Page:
Cross is preoccupied by thoughts of Martha, a young woman he dated before he joined the Army. He thinks about letters she wrote him; he thinks about whether or not she is a virgin; he thinks about how much he loves her and wants her to love him.
The story is told to the reader in the second person, yet the reader can identify with each soldier as if he was telling the story himself.
The reader is very quickly drawn into the home lives of each soldier and writer O'Brien briefly and simply describes the physical and emotional burdens that each soldier carries.
In the first chapter of the book, O'Brien discusses each soldier and the Things They Carried in depth.
He mentions war-related items, thoughts from home, emotions and disease. This gives the reader a very clear perception of what it may have been like to be a soldier during Vietnam.
Throughout this essayO'Brien's meaning of the book, particularly what he intended for the reader to understand in the first chapter, will be outlined and discussed.
Using a few quotes taken directly from the text, the story will be analyzed. Some of the questions that will be answered include the following: What message was O'Brien trying to convey to the reader?
How was the narrative and plot described throughout the story and what makes readers want to read further? How do the material items that the soldiers are carrying relate to their emotional feelings? How does O'Brien provide a deeper insight to the lives of the soldiers within the text and how does the reader connect with the characters in the book?
The first chapter of the book allows the reader to get to know the men in the war. This narrative is very interestingly written in a way that speaks about the soldiers in the second person, but allows the reader to see things through each man's point-of-view. In the descriptions of what each man is carrying, O'Brien is able to describe both physical items, as well as a non-physical burden.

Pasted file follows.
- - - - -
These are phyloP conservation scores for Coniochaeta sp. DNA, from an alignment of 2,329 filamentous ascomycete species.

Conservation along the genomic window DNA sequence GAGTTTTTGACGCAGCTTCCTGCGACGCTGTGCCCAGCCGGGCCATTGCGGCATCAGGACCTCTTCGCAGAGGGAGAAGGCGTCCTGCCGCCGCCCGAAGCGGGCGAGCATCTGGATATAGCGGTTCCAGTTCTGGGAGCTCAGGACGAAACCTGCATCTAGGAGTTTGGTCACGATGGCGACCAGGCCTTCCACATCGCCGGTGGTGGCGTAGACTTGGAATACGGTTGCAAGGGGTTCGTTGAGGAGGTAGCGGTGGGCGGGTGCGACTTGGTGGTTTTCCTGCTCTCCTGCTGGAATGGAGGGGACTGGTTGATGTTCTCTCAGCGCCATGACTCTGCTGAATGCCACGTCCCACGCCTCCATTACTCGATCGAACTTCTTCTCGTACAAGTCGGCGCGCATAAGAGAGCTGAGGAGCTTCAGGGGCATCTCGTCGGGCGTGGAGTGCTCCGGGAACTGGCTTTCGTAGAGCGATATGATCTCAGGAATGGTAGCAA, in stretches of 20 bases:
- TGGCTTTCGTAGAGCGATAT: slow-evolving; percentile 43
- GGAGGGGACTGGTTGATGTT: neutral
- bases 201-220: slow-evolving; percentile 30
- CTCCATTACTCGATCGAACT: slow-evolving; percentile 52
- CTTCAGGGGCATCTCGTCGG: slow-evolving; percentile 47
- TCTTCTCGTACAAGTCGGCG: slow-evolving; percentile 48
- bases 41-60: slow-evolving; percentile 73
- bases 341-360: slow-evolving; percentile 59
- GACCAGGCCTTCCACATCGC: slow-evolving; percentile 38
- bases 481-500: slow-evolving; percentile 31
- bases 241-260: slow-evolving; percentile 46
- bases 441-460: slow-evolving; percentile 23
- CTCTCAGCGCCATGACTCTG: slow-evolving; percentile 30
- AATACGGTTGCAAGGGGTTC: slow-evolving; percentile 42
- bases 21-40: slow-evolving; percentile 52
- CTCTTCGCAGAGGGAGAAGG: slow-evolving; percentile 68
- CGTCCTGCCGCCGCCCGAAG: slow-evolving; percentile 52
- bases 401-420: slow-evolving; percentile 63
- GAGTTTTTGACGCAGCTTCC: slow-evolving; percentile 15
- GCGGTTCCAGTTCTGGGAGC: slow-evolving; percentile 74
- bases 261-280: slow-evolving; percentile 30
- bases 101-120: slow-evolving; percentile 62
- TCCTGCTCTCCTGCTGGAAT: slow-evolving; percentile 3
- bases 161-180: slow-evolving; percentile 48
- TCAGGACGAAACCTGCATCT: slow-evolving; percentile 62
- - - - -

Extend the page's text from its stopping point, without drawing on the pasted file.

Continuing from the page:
All men are carrying fears, hopes and dreams, each relying on their own individual personalities. That being said, all men are carrying material items that represent each man individually, as well as emotional scars, which prove to be a burden.
Author O'Brien speaks a great deal about soldier Ted Lavender in the first chapter. The reader gains an understanding of Lavender's fear, learning how the man carried tranquilizers, which he frequently used until his death. Even though the author alludes to the fact that Lavender will die early in the text, he continues to describe Lavender and the other men.
That being said, when Lavender is described as dying suddenly on page 13, the reader feels the same sense of shock that the other soldiers must have felt. Even before describing his death, O'Brien points out that Lavender is scared, so he carries the physical burden of additional ammunition. This fact is important in the description of his death, because the man falls like a great weight after being shot in the head.
This part of the book very early on captures the reader's attention: Readers have not gotten very far into the plot yet, but just like in a war, the reader has become extremely attached to all of the men who are being described. Both Kiowa and Bowker are both deeply affected by Lavender's death, even though neither man wants to admit it.
Kiowa is there and witnesses it, so he is obviously traumatized. Bowker, who carries the thumb of a dead Vietnam soldier and would like to believe that he is tough and unfearful, won't admit that Lavender's death bothers him.